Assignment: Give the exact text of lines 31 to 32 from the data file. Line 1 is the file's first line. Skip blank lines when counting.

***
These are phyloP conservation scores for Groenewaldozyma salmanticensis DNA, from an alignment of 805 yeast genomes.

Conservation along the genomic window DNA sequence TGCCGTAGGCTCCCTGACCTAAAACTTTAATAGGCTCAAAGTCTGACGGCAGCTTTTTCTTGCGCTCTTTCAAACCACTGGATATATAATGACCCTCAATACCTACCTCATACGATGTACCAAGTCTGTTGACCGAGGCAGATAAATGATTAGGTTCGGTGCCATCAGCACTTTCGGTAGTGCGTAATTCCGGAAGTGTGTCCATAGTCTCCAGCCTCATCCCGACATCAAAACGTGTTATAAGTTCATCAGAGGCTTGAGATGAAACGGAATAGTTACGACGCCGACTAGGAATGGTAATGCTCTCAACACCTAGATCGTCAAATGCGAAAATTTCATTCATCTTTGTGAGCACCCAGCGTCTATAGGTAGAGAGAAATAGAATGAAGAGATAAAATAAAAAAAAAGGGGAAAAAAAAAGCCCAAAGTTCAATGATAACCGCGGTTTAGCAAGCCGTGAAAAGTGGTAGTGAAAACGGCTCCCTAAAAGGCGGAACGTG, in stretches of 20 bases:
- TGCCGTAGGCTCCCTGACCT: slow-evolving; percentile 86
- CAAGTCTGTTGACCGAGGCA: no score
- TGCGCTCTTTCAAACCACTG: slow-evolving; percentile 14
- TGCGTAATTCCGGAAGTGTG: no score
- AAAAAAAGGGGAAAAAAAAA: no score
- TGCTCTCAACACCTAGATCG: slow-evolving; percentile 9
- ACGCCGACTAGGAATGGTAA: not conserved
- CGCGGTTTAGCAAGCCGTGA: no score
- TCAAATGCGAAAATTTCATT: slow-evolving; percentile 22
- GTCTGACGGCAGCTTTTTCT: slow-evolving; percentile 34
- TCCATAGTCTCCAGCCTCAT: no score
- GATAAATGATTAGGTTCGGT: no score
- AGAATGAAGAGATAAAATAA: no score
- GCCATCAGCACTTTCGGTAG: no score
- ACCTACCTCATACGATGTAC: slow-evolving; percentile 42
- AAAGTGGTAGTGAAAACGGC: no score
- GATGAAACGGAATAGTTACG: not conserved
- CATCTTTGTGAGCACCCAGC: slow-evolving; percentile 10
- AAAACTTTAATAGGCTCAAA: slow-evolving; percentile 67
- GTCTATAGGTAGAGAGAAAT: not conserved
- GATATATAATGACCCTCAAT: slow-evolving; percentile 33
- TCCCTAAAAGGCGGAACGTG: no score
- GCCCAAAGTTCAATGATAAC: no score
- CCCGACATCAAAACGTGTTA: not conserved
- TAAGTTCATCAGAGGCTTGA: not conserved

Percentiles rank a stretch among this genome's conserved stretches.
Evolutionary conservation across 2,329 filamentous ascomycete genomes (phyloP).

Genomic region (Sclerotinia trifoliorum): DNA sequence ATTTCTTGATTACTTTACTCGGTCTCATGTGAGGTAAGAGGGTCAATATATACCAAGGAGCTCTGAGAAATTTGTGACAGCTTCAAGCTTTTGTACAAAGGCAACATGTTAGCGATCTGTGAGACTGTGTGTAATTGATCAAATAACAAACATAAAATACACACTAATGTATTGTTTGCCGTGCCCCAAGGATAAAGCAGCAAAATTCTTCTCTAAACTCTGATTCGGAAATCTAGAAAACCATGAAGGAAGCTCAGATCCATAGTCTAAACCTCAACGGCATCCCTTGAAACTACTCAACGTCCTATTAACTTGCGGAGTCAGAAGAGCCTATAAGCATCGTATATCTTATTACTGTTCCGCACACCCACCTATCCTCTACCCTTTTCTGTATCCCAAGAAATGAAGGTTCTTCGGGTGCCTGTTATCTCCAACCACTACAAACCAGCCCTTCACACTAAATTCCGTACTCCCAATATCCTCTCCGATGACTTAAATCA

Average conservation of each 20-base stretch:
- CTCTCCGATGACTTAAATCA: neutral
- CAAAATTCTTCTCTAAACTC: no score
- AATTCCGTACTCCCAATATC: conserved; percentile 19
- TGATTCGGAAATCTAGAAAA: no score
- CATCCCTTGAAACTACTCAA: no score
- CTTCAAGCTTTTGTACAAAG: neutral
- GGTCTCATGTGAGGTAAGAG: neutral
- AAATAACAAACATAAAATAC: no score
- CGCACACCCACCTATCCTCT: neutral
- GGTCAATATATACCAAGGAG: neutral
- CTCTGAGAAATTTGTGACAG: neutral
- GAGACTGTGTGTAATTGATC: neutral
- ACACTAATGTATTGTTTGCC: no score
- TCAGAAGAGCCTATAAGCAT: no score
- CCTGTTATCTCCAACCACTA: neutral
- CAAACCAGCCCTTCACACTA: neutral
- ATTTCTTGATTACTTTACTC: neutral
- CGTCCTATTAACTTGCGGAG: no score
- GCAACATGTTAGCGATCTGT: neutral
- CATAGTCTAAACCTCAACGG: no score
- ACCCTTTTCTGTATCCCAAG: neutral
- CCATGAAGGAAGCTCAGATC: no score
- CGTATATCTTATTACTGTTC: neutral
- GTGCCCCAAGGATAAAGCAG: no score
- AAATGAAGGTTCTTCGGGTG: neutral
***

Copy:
Average conservation of each 20-base stretch:
- CTCTCCGATGACTTAAATCA: neutral